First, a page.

Thursday, December 28, 2006

Perception of sound

Sound is perceived through the sense of hearing. Humans and many animals use their ears to hear sound, but loud sounds and low frequency sounds can be supposed by other parts of the body through the sense of touch. Sounds are used in several ways, most notably for announcement through speech or, for example, music. Sound can also be used to acquire information about properties of the neighboring environment such as spatial characteristics and presence of other animals or objects. For example, bats use echolocation, ships and submarines use sonar, and humans can determine spatial information by the way in which they perceive sounds.

The range of frequencies that humans can hear well is between about 20 Hz and 16,000 Hz. This is by description the hearing range, but most people can hear above 16,000 Hz provided the sound pressure level is above the hearing threshold level. At 40,000 Hz and higher frequencies, for instance, this level is about 140 dB. The audible range varies by individual and, mostly in the upper part of the range, hearing damage accumulates with age. The ear is most sensitive to frequencies around 3,500 Hz. Sound above the hearing range is known as ultrasound and that below the hearing range as infrasound.

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Thursday, December 21, 2006


Hinduism Dharma also known as Vaidika is a religion or philosophy that originated from the Indian subcontinent and nearby close areas. The term Hinduism is heterogeneous, as Hinduism consists of several schools of thought. It encompasses many religious rituals that widely vary in practice, as well as many diverse sects and philosophies. Many Hindus, influenced by Advaita philosophy, venerate an array of deities, considering them manifestations of the one supreme monistic Cosmic Spirit, Brahman, while many others focus on a singular concept of Brahman, as in Vaishnavism, Saivism and Shaktism.

Hinduism is the third major religion in the world, with approximately 900 million adherents, of whom approximately 890 million live in India. It is also the oldest known religion in the world today. Unlike many other religions, Hinduism has no main founder. It also has no single holy book — it has many, with all pointing to the same Truth - its original scriptures were the four Vedas, but as time has passed, many other scriptures have also emerged.

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Sunday, December 17, 2006

Cellular differentiation

Cellular differentiation is a concept from developmental biology describing the process by which cells acquire a "type". The morphology of a cell may change considerably during differentiation, but the genetic material remains the same, with few exceptions.

A cell that is able to differentiate into many cell types is known as pluripotent. These cells are called stem cells in animals and meristematic cells in higher plants. A cell that is able to distinguish into all cell types is known as totipotent. In mammals, only the zygote and early embryonic cells are totipotent, while in plants, many differentiated cells can become totipotent with simple laboratory techniques.

In most multicellular organisms, not all cells are alike. For example, cells that make up the human skin are different from cells that make up the inner organs. Yet, all of the different cell types in the human body are all derived from a single fertilized egg cell through differentiation.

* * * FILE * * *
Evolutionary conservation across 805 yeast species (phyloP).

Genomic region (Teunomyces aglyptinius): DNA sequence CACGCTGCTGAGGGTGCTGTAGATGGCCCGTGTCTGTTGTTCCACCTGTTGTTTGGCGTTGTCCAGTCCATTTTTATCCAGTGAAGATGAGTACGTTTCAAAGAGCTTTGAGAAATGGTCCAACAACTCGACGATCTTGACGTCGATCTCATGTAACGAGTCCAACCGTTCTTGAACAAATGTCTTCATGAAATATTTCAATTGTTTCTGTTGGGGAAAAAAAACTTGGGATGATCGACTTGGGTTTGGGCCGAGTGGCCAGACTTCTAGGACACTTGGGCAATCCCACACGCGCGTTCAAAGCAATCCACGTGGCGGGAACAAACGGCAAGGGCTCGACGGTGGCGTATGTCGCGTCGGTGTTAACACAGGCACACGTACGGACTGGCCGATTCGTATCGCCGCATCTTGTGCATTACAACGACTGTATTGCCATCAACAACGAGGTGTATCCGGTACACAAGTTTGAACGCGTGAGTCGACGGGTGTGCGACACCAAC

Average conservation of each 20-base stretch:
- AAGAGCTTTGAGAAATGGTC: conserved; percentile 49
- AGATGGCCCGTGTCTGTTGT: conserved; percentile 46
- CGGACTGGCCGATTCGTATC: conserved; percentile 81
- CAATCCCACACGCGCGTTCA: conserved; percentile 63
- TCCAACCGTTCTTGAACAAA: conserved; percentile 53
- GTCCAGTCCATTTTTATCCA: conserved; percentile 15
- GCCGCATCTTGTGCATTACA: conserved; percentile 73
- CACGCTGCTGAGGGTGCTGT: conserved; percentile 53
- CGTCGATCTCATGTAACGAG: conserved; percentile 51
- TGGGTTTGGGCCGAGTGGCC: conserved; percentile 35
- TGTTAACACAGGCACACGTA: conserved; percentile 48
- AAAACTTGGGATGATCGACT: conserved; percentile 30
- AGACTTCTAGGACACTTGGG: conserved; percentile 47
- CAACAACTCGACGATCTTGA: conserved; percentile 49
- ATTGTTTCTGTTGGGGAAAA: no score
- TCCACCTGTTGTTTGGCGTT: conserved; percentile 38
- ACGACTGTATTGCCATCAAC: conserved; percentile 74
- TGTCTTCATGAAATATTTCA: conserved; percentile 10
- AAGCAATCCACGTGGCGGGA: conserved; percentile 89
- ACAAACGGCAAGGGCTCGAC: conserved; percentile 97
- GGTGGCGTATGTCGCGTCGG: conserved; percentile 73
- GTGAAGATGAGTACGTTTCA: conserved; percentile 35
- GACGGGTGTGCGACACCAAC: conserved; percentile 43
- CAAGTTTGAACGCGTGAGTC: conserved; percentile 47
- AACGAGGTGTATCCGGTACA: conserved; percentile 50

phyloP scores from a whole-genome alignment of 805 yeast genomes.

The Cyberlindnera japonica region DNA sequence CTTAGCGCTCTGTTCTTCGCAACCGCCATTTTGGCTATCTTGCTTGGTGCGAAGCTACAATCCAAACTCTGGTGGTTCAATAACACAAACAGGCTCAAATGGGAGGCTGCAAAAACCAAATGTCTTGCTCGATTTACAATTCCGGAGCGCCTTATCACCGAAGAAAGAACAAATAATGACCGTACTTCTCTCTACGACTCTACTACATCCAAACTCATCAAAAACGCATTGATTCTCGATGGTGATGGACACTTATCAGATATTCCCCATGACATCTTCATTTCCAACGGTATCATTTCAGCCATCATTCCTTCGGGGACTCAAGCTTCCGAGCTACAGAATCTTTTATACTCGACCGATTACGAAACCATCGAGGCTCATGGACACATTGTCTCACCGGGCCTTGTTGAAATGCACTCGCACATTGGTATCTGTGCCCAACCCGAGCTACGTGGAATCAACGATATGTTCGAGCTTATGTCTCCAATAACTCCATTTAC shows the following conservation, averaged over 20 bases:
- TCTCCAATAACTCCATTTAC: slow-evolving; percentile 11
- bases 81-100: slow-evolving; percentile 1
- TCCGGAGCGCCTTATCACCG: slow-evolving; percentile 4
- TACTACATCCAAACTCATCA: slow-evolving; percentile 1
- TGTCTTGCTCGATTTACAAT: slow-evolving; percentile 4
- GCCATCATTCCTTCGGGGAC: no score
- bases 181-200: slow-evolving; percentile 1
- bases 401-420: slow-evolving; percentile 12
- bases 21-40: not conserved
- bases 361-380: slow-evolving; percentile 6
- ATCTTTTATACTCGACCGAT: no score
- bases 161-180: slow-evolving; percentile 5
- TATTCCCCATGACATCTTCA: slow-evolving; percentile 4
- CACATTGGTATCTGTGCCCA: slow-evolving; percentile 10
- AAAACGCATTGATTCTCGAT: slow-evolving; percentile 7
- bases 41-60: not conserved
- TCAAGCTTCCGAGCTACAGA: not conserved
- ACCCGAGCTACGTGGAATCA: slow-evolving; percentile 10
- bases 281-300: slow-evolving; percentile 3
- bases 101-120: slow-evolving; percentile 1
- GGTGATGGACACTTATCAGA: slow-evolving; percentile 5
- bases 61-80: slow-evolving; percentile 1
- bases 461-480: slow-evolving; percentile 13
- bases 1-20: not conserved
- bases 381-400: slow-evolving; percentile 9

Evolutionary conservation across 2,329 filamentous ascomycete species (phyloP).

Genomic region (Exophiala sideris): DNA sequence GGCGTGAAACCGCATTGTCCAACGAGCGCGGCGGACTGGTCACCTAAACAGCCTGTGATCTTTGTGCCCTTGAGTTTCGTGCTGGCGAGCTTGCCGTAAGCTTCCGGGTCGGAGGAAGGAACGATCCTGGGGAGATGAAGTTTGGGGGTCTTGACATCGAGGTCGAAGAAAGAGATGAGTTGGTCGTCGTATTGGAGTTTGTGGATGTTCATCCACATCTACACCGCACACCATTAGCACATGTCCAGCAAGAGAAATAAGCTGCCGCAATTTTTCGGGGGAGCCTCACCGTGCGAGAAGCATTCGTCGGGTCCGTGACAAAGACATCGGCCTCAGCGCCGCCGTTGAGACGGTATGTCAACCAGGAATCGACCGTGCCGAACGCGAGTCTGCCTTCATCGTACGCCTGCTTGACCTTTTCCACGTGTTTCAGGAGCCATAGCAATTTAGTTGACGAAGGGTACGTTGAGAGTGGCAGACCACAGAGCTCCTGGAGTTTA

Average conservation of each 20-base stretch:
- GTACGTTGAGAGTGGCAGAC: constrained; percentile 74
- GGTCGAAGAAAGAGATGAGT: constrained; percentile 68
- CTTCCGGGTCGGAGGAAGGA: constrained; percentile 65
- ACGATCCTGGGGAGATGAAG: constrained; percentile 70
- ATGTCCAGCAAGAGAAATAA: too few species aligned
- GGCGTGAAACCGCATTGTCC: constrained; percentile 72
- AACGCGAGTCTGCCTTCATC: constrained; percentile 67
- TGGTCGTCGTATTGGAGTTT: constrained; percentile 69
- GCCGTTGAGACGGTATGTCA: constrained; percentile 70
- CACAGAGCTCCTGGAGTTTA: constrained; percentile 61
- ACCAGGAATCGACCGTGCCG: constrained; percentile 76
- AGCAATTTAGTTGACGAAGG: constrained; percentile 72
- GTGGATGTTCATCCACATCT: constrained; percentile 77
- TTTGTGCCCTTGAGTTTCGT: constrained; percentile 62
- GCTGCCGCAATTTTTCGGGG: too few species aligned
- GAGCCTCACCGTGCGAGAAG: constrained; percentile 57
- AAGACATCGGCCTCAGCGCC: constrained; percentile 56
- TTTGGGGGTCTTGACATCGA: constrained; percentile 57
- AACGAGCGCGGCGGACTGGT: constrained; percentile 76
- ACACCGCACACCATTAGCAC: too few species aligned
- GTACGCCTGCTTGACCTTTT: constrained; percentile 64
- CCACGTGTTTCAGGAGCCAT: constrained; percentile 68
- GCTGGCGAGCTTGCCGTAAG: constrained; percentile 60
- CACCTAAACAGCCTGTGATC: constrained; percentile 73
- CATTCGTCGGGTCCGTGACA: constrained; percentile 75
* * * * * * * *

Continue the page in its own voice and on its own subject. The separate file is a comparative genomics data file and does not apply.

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Sunday, December 10, 2006

Etymology of India

India, as a country and nation, has three principal names, in both official and popular usage, each of which is historically and culturally important. All three originally designated a single entity comprise all the modern nations of the Indian subcontinent. The first Article of the Constitution of India, which deals with the official name, states that "India, that is Bharat, shall be a union of states." Thus, not only in usage but officially India and Bharat are both accorded primary status? The name India is derived from the river Indus.

The innovative name of the river came from the fact that in the north-west of the subcontinent, there are seven main tributaries of the one river. The local inhabitants therefore called it Sapta-Sindhu, meaning the seven rivers. As the seven tributaries are part of the one river, the whole river system came to be known in time as Sindhu. In general, Sindhu also means any river or water body in Sanskrit.

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Thursday, December 07, 2006

Competition in education

Competition is also very obvious in education. On a global scale, national education systems, intending to bring out the best in the next generation, encourage competitiveness amongst students by scholarships. Countries like Singapore and the England have a gifted education programmed which caters to gifted students, prompting charge of academic elitism. Upon receipt of their academic results, students tend to compare their grades to see who is better. For severe cases, the pressure to perform in some countries is so high that it results in stigmatization of intellectually lacking students or even suicide as consequence of failing the exams, Japan being a prime example.
This resulted in critical revaluation of examinations as a whole by educationists . Critics of competition as opposed to excellence as a motivating factor in education systems, such as Alfie Kohn, assert that competition actually has a net negative influence on the achievement levels of students and that it "turns all of us into losers." Competitions also make up a large promoter of extracurricular activities that students partake in. Such competitions include TVO's broadcast Reach for the Top competition, FIRST Robotics and the University of Toronto Space Design Contest.

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